WEEK IN REVIEW
SENATE APPROVES BOOSTS TO UNIVERSITY, MENTAL HEALTH FUNDING
(AUSTIN) — The Senate this week passed two bills that will put billions more towards certain state university systems and the state's mental healthcare systems. The first would create a new endowment to serve schools outside of the state's Permanent University Fund. That's the endowment that contributes billions each biennium to the University of Texas and Texas A&M systems, fueled by a 150-year-old grant of west Texas land from the state legislature. Only those two systems benefit from the PUF, and as other universities grow, the need for an additional endowment serving the state's other university research programs has grown as well. SB 19, by Finance Committee chair and Houston Senator Joan Huffman, would put about $4.3 billion in state dollars into a new Texas University Fund. While any system that meets the qualifications, which are tied number of projects completed and doctorates awarded, can benefit, right now only four do. These are the University of North Texas, the University of Houston, Texas State University, and Texas Tech University. State higher education officials estimate the initial biennial payout from the new endowment to be around $240 million, and the University of Houston and Texas Tech will each get a third of those dollars, with UNT and Texas State splitting the last third. "I know this is a significant investment in higher ed institutions in Texas, but the state must continue to support institutions that do not have alternative sources of revenue to further achieve national prominence as major research universities," said Huffman.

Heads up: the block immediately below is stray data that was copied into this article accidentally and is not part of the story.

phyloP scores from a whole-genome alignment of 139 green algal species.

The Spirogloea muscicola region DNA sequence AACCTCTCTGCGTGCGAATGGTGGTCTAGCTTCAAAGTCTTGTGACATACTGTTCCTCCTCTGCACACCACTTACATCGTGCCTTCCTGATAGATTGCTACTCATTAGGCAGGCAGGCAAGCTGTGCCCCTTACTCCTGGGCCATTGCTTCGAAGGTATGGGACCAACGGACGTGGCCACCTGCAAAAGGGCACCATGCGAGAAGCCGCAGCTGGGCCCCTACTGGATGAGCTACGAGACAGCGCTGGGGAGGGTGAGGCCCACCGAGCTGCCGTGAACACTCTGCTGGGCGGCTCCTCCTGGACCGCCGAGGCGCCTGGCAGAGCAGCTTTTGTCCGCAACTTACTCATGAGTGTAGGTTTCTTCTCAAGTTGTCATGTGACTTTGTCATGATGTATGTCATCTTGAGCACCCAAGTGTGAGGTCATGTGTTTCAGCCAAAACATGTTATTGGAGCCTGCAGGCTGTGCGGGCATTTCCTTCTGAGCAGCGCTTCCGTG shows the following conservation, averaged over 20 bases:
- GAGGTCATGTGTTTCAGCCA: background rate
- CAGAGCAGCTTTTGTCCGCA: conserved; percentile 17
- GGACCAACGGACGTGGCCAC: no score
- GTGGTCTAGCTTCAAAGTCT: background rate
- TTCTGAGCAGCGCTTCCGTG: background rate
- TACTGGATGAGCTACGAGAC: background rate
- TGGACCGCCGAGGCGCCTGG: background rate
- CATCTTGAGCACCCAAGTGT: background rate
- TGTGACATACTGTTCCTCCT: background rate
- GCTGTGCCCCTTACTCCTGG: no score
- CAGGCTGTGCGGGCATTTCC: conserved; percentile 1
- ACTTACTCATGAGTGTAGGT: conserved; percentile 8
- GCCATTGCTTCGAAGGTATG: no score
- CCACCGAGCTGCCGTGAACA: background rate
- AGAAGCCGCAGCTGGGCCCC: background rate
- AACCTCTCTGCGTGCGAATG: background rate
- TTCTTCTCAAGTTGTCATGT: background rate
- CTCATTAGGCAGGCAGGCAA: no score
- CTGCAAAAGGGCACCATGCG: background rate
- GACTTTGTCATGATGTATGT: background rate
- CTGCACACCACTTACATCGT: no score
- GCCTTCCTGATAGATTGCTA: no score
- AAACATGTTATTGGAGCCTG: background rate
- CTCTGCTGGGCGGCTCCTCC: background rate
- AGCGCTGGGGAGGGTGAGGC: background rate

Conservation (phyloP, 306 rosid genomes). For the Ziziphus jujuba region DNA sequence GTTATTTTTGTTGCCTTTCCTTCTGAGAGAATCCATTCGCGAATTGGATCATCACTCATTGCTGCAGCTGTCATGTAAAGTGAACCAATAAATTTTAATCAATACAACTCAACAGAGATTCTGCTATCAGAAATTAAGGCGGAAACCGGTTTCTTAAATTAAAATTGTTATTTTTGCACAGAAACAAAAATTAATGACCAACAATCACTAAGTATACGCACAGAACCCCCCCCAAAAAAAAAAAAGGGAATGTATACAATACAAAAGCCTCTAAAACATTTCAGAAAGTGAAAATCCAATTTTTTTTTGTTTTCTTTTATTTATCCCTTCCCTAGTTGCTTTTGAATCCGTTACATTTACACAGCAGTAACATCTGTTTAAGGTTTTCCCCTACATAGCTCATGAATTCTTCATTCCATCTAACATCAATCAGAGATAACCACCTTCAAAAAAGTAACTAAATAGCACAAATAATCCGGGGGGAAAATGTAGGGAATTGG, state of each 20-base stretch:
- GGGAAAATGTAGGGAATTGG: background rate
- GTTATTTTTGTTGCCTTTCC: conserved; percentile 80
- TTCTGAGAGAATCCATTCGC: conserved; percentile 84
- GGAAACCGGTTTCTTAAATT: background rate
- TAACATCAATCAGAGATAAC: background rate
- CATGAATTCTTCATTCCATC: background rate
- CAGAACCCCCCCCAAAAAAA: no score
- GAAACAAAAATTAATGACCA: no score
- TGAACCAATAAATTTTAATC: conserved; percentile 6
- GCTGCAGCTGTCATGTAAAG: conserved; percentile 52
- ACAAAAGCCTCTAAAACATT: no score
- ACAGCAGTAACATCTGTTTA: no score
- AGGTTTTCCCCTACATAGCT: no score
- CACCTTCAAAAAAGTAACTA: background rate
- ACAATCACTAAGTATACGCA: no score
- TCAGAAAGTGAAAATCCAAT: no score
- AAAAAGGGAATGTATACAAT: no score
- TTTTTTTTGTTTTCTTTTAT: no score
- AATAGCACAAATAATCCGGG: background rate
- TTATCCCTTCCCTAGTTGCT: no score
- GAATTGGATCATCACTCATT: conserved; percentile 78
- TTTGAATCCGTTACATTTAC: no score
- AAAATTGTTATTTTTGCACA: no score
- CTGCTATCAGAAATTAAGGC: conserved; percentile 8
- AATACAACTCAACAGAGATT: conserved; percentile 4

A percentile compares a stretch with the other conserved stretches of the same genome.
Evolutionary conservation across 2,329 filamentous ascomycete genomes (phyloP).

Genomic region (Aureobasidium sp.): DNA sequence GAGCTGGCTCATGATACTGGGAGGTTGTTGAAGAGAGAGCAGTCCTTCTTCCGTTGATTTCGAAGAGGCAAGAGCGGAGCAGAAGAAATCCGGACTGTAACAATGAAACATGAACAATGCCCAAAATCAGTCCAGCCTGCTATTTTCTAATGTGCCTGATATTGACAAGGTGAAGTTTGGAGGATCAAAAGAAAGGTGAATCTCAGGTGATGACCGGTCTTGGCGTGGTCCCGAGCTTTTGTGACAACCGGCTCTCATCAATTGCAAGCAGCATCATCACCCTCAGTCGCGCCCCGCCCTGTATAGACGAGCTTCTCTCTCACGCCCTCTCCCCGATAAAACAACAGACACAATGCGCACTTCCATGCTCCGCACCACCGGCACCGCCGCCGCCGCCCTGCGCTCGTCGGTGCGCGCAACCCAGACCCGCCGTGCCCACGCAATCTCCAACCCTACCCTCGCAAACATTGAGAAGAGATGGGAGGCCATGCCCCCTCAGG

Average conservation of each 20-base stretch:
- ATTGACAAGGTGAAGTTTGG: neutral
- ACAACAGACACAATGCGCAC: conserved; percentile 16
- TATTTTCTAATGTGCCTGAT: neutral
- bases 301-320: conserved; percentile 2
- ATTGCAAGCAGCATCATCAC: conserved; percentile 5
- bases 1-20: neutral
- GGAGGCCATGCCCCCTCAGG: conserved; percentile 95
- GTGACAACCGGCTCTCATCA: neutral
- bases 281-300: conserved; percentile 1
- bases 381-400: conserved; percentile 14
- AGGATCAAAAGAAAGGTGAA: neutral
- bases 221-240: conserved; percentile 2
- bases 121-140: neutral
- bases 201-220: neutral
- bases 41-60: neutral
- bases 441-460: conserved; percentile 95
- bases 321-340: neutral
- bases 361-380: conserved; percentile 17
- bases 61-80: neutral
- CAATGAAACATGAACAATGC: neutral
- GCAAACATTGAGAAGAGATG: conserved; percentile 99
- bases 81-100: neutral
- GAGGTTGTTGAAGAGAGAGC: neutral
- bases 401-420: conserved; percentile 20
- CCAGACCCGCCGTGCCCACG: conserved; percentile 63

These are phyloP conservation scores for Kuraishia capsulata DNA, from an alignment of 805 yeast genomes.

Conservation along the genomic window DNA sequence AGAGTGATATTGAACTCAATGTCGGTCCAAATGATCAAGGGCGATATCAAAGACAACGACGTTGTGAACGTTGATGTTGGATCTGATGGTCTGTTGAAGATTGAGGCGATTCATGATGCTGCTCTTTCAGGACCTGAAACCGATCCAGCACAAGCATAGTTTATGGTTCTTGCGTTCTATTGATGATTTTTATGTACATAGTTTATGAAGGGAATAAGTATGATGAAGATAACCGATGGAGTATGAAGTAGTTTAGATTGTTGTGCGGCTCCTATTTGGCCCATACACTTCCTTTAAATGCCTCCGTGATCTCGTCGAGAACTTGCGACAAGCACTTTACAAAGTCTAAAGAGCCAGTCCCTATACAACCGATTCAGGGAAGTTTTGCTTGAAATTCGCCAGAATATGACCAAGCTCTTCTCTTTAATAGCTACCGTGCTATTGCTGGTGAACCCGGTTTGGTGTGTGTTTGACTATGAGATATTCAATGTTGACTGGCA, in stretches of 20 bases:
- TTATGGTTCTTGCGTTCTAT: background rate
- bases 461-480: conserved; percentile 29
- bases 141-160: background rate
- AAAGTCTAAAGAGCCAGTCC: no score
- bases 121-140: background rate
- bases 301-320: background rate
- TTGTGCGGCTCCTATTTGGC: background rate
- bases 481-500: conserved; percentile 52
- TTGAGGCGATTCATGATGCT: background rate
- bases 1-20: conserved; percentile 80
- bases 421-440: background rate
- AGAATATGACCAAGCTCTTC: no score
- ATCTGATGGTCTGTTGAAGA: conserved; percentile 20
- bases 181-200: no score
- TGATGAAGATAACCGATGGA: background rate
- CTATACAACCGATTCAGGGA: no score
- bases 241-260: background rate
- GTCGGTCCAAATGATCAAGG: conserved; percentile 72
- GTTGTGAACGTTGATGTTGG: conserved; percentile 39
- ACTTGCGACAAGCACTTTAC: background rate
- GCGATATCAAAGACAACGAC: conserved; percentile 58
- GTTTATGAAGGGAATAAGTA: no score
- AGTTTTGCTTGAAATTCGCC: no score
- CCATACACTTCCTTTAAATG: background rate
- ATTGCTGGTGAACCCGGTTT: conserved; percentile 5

Later, the Senate gave unanimous approval to a bill to bolster the state's mental healthcare infrastructure with $3.4 billion new dollars across dozens of state agencies. SB 26, by Health and Human Services Committee chair and Brenham Senator Lois Kolkhorst, works with the draft budget to expand capacity at Texas state hospitals, which Kolkhorst says are short about 2,500 beds. Almost all of that need is for what are called forensic beds, which serve patients in the criminal justice system. Right now, most of those patients are held in local jails. "I think this is a civil rights issue," said Kolkhorst. "You shouldn't be waiting in jail to have your mental competency restored to wait to go to trial". The Senate plan would expand capacity by just under 1,000 beds, at least half of which must be forensic. Not all of the shortages are due to infrastructure capacity — Kolkhorst said that another 600 beds in Texas are empty because of staffing shortages. Under the Senate budget, staff at state hospitals will receive a pay raise of almost 40 percent.
The bill directs construction of new facilities across the state but most new construction will be located in underserved west Texas, with new state hospitals slated for Amarillo, Big Spring, Lubbock, and Midland, among other places, with many existing facilities getting more beds or other refurbishments. Serving these rural areas is a major priority of Lt. Governor Dan Patrick, who learned just how severe the mental healthcare shortage is in the more sparsely populated regions of the state. "We do not have enough beds to meet the need," said Patrick. He called the Senate plan "the biggest package for mental health care ever designed" in America.
Also this week, the Senate approved a bill that would give state and local peace officers authority to arrest people who enter Texas from Mexico illegally. State officers can't enforce federal immigration policy, so SB 2424 by Granbury Senator Brian Birdwell, would create a new, state-level trespassing offense for illegally entering the state from a foreign nation. This would only be a class A misdemeanor for a first offense, but subsequent offenses can push penalties up to a second degree felony. Birdwell said he hopes that once word gets out that crossing the border in Texas can land you in a state jail, migrants will move west. "You want to come into the country illegally, go through New Mexico, Arizona, or California," he said.
The Senate will reconvene Monday, April 17 at 11 a.m.